“Not all the foster carers I went to were bad, of course. In fact, there were some that I really liked and would go back and visit when I got a little older once I was actually out of the system. Sadly, though, there was never any shortage of carers for whom a small, and by now obviously gay, kid would appear to be fair game. These were mostly just weekend placements and I quickly learned to recognise the types of people who saw me as other than just some poor orphan, and though I tried my best to avoid situations where they could take advantage of me, that wasn’t always possible. I suffered at the hands of some of these people, but I made sure that I dished out as much crap for these monsters as I possible could . . . while often paying the price for my attitude.
“I quickly came to be known as being a troubled teen. Not many people wanted to take a chance on me so I ended up being stuck in the orphanage many weekends, along with the other kids nobody wanted. That was a disaster waiting to happen. There were lots of places inside that cold old mansion, or on the grounds, where kids could hide out and get up to no good, and I made sure that I took full advantage of that. After all, I had a reputation to uphold.
“I became friends with a fellow trouble-maker, a kid named Toby. He was seventeen and I think he, too, saw me as fair game at first; younger, smaller and an easy target. Yeah, I was easy alright. There was a crawl space under the old house that we used as our space. You could almost stand up under there. We dragged some old carpet in there and fashioned a nest for ourselves, a place where we could hide away from the world with at least a few comforts. Apart from the obvious things that two horny, trouble-making teens would get up to we would also talk about the future, about missing our families, and about running away from this prison we were in. We made plans, which we never seemed to follow through with, but what I liked most, apart from the sex, was when he held me, and hugged me and whispered sweet things to me. At least I felt wanted by somebody again.
“But then he, too, was gone. Just like that. I didn’t know that once you turned eighteen you were turfed out onto the streets to fend for yourself. One day he was there. The next he wasn’t. He didn’t even say goodbye, which I have to admit really pissed me off. After that I used to look for him whenever I was downtown, thinking he might be still around, but I never saw him again either. He could have run away to join the circus. He might have died. I have no idea. It seemed that every time I found someone I cared about they just up and left me, one way or another. All I ever wanted was someone to love me, someone to hold me, and from the time I was a little kid all I ever seemed to get was the exact opposite . . . everyone would either beat the crap out of me, use me, or leave me. Little wonder I’m as fucked up as I am!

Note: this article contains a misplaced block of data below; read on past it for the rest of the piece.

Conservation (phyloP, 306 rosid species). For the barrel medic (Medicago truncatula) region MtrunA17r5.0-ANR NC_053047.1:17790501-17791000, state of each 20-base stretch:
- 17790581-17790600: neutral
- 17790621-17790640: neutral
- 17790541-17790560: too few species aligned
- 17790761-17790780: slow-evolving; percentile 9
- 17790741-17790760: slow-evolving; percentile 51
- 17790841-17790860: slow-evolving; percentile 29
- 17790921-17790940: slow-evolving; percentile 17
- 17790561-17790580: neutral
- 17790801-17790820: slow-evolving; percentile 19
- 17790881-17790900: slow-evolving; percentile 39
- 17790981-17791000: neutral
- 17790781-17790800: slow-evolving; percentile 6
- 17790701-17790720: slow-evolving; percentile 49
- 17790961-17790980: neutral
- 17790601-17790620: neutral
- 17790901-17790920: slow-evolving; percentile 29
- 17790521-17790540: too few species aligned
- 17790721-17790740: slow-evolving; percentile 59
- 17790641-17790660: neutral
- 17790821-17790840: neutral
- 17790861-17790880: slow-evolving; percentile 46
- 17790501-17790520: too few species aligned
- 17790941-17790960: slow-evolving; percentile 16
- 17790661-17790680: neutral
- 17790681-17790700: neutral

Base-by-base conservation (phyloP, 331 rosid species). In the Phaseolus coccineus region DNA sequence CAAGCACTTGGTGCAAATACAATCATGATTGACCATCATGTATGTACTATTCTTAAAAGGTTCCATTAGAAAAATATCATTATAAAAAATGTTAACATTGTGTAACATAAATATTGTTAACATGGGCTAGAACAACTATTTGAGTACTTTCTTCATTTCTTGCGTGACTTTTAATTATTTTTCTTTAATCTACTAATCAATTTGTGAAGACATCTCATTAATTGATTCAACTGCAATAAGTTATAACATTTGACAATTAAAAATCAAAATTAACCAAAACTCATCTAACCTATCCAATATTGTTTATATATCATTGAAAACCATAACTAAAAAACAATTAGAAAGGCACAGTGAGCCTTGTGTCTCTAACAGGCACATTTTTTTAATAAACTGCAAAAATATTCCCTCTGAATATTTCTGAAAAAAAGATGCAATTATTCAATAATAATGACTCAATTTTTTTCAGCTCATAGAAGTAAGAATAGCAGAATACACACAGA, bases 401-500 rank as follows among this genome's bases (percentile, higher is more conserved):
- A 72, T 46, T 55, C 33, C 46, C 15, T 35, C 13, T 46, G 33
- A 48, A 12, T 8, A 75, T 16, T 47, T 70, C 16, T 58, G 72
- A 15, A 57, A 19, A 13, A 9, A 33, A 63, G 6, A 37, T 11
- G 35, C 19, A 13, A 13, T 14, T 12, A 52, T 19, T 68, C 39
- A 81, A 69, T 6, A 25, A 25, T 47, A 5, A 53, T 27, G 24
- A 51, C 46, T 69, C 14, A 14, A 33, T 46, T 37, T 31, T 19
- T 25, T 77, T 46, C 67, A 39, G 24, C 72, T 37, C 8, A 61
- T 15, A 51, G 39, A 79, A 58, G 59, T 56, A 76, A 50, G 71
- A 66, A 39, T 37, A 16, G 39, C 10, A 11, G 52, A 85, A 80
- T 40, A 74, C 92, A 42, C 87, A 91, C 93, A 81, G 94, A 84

“After Toby left I had a lot of lonely weekends in that orphanage. I wasn’t really interested in the company of any of the younger kids still there, I think I always had a leaning toward seeking out the company of people that were older than me, so when I wasn’t hiding in the crawl space under the floor boards, jacking off and reading the now dog-eared magazines with pictures of naked people in them that Toby and I had swiped from the local newsagency, sometimes I would even hang with the gardener, just to have someone to talk to. He was a cranky old bugger and I’m sure he was annoyed by having this kid hanging around all the time. At one point he even put me to work . . . probably just to get me out of his hair for a while. I would sometimes mow the lawns for him. I didn’t mind, really. In summer it would be good to be out in the sun, shirtless and getting sunburnt. At least I felt alive. I grew to like the grumpy old bastard. His name was Dick and he had worked there for years apparently, but that’s about all I ever found out about him. The one thing I will thank him for, however, was giving me an interest in working outdoors, mowing lawns and gardening. I didn’t know it at the time, but this would be something that would help me later on down the track.
“From the time I was about seventeen I noticed that the nuns and the community services people seemed to lose interest in me and weren’t always checking up on me like they did when I was younger. My guess was that as it wouldn’t be too long before I would be cut loose they weren’t so worried about me anymore and so I was being given an opportunity to stand on my own two feet. That could have just been my over-active imagination, I don’t know, but that’s just what it seemed like to me. Not sure exactly what they expected me to do and how I was going to survive once I did leave their care, but I guessed I would cross that bridge when I came to it.”
To be continued…..